Trump: Pittsburgh synagogue attack 'evil' anti-Semitism

Faced with another national tragedy, Trump continues campaign, saying cancelling events would make suspect 'important'.

    Trump pledged to change his tone at Saturday's rallies but quickly returned to his fiery rhetoric [Andrew Harnik/AP]
    Trump pledged to change his tone at Saturday's rallies but quickly returned to his fiery rhetoric [Andrew Harnik/AP]

    President Donald Trump mourned the dead and condemned anti-Semitism after a mass shooting at a Pittsburgh synagogue that left 11 dead.

    But faced with another national tragedy, he did not long turn his focus away from the midterm elections or himself.

    Nine days from elections that will determine the control of Congress, Trump stuck to his plans to appear at an agricultural convention and a political rally on Saturday.

    Throughout the day, he expressed sorrow, called for justice and bemoaned hate, getting regular updates on the shooting. But he also campaigned for candidates, took shots at favourite Democratic targets House Minority Leader Nancy Pelosi and Senator Elizabeth Warren and made jokes about his hair.

    At a massive rally in southern Illinois for Republican Mike Bost, Trump condemned the shooting as an "evil anti-Semitic attack". But he said cancelling his appearance would make "sick, demented people important". He pledged to change his tone for the evening and did cool some of his most fiery rhetoric.

    The slaughter at Sabbath services followed a tense week dominated by a mail bomb plot with apparent political motivations and served as another toxic reminder of a divided nation.

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    It also again underscored Trump's reluctance to step into the role of national unifier at tense moments as well as his singular focus heading into elections that could dramatically change his presidency.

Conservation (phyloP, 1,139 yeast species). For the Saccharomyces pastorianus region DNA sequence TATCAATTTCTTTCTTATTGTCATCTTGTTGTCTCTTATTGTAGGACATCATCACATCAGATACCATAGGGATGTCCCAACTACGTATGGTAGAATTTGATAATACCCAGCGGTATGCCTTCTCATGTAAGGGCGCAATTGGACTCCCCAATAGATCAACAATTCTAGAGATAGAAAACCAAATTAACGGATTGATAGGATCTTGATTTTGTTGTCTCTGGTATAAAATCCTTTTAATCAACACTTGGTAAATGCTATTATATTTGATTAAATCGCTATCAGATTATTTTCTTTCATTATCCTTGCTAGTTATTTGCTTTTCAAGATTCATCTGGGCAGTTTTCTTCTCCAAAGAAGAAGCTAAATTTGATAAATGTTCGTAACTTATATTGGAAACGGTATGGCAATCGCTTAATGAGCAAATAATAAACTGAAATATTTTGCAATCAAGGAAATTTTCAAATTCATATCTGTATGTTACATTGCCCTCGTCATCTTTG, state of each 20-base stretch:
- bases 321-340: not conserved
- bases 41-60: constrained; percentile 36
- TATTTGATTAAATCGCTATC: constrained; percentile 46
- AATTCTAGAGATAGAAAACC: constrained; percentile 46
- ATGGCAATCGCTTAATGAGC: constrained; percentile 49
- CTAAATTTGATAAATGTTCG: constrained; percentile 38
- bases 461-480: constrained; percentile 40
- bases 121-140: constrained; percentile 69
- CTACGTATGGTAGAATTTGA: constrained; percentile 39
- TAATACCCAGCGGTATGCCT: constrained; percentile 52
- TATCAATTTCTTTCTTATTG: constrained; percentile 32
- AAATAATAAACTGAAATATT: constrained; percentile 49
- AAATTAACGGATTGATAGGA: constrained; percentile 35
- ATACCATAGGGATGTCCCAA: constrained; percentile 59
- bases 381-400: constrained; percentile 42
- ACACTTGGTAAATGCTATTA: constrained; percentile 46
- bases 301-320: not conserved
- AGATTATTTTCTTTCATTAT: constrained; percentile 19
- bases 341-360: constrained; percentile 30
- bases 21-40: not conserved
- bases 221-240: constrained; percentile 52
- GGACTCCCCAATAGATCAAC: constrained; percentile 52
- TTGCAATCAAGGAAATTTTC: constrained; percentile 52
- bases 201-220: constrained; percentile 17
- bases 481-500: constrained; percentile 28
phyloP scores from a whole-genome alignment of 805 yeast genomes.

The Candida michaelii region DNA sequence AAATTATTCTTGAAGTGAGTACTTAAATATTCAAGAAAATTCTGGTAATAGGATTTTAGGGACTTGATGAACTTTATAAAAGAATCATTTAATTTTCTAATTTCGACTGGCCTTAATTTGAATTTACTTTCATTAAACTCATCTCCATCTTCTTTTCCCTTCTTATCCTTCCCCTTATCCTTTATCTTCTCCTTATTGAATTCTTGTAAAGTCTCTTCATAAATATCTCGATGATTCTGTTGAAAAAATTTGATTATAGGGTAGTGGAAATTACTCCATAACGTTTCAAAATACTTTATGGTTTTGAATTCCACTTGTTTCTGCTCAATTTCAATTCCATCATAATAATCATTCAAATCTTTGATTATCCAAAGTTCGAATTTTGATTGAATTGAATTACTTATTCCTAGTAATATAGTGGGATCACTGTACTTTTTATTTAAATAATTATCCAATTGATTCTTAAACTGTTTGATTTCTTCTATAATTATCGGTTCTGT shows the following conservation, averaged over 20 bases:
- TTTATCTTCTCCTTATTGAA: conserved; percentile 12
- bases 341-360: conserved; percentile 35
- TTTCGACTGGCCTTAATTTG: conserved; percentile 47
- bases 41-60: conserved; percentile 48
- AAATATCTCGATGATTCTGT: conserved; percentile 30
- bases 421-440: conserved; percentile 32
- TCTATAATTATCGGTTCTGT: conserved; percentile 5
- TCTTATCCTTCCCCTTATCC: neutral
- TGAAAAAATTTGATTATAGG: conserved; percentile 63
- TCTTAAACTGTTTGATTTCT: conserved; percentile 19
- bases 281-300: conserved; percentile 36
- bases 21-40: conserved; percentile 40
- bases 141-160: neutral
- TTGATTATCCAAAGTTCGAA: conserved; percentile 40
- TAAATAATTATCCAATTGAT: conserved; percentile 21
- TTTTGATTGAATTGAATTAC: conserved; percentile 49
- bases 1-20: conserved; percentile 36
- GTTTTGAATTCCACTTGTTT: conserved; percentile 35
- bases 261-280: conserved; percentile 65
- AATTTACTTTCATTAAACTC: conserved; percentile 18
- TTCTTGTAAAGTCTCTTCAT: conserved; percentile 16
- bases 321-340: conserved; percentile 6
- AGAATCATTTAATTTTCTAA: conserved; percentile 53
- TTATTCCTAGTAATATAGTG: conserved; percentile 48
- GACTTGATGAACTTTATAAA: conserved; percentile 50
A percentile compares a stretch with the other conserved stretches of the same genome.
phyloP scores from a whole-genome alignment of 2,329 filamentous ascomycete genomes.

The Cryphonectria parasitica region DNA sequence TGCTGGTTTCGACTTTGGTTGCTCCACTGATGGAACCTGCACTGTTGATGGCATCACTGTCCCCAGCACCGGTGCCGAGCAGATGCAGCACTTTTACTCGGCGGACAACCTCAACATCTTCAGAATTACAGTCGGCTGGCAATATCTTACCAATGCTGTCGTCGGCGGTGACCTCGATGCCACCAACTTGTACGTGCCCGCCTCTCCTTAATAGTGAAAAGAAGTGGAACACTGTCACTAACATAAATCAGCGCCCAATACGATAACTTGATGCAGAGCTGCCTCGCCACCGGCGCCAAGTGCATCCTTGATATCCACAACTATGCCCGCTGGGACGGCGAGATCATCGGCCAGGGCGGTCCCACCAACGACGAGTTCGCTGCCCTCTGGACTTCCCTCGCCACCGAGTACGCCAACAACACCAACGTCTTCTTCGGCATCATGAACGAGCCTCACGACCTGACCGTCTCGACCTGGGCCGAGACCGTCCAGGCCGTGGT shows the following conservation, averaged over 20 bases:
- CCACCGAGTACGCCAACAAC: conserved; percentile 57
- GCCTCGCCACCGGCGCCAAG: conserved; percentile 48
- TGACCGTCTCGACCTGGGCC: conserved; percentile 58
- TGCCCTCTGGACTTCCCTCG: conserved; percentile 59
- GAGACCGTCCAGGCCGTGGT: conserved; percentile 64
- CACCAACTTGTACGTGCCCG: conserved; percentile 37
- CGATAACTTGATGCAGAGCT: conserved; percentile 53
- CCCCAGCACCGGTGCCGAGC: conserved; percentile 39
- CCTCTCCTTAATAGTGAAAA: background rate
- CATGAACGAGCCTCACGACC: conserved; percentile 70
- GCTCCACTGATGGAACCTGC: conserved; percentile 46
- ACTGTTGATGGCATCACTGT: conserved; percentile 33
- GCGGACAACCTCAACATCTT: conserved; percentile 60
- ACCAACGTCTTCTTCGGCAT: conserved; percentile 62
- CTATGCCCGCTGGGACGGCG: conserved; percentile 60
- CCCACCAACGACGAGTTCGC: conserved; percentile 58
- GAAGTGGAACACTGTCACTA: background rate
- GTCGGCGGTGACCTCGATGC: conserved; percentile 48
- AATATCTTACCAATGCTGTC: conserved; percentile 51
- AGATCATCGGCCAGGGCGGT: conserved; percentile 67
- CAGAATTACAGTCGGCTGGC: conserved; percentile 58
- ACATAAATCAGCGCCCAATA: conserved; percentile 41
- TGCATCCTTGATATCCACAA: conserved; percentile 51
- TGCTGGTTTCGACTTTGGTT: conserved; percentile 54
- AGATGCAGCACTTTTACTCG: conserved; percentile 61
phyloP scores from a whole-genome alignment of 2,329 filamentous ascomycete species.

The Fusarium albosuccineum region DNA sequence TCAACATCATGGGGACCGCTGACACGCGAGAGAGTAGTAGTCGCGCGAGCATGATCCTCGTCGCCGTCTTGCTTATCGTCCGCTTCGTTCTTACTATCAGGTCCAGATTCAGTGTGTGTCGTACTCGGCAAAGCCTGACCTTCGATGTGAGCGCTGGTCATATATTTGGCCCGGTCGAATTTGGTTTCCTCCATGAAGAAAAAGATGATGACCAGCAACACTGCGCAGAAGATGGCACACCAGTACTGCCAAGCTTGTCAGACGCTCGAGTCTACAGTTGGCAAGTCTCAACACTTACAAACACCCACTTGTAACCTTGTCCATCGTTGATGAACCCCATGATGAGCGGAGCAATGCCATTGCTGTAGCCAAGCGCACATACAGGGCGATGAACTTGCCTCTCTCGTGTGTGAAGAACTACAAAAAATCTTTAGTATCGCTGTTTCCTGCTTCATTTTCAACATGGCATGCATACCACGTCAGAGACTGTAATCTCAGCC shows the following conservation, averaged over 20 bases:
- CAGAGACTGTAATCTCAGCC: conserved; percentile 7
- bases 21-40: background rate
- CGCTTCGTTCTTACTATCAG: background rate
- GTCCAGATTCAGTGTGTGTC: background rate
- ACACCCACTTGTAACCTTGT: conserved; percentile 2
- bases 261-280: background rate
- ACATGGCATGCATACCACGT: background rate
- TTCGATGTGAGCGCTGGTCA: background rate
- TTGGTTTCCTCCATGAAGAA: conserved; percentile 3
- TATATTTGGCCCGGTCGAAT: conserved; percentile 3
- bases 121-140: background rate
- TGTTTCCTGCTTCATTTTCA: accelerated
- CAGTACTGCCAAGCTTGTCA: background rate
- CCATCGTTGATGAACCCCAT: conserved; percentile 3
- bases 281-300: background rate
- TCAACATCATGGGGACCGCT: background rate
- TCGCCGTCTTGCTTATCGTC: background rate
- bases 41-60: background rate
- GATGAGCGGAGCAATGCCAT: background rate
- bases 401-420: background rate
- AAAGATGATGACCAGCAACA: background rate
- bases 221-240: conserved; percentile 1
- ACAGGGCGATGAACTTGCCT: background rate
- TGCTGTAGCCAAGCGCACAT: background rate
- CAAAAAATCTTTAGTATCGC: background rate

Trump acknowledged the weight these moments carry, telling reporters that experiencing such events as president, "it's a level of terribleness and horror that you can't even believe. It's hard to believe".

    The White House said Trump was getting regular briefings on the attack. He spoke with the governor of Pennsylvania and the mayor of Pittsburgh. He also spoke with his daughter Ivanka Trump and her husband, Jared Kushner, who are Jewish.

    Shortly after returning to Washington late on Saturday, Trump ordered flags at federal buildings throughout the country to be flown at half-staff until October 31 in "solemn respect" for the victims.

    Trump sought to energise turnout for Bost, who is fighting to hold on to a seat that was once a Democratic stronghold, but turned out for Trump in 2016.

    To bolster his argument for sticking with the rally, Trump argued that the New York Stock Exchange was opened the day after 9/11, though in fact it was re-opened on September 17.

    'Monstrous killing'

    Speaking to a massive, cheering crowd at an airport hangar in southern Illinois, Trump said "the hearts of all Americans are filled with grief, following the monstrous killing".

    He told reporters before the rally that he would travel to Pittsburgh, though he did not offer details. He also sought to distance himself from the man arrested in the shooting, calling him "sick" and saying "he was no supporter of mine".

    Although his tone was softer, he still targeted Pelosi and Democrats and the crowd gleefully shouted "lock her up," in reference to Hillary Clinton, one of the targets of the bomb plot. And he continued to emphasise his hard line immigration rhetoric.

    "Republicans want strong borders, no crime, and no caravans," Trump said.

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    Trump's speech to a convention of the Future Farmers of America had all the hallmarks of a Trump rally, as the president riffed on trade, jobs and some of his political enemies.

    At one point he also joked about his hair. He said it was ruffled by the rain as he left Washington, adding "I said, 'maybe I should cancel this arrangement because I have a bad hair day".

    Trump offered an unsparing denunciation of anti-Semitism, which he said was the motive behind the attack, in contrast to remarks after clashes between white supremacists and counterprotesters in Charlottesville last year.

    Then, he only inflamed tensions by blaming both sides for the violence.

    SOURCE: AP news agency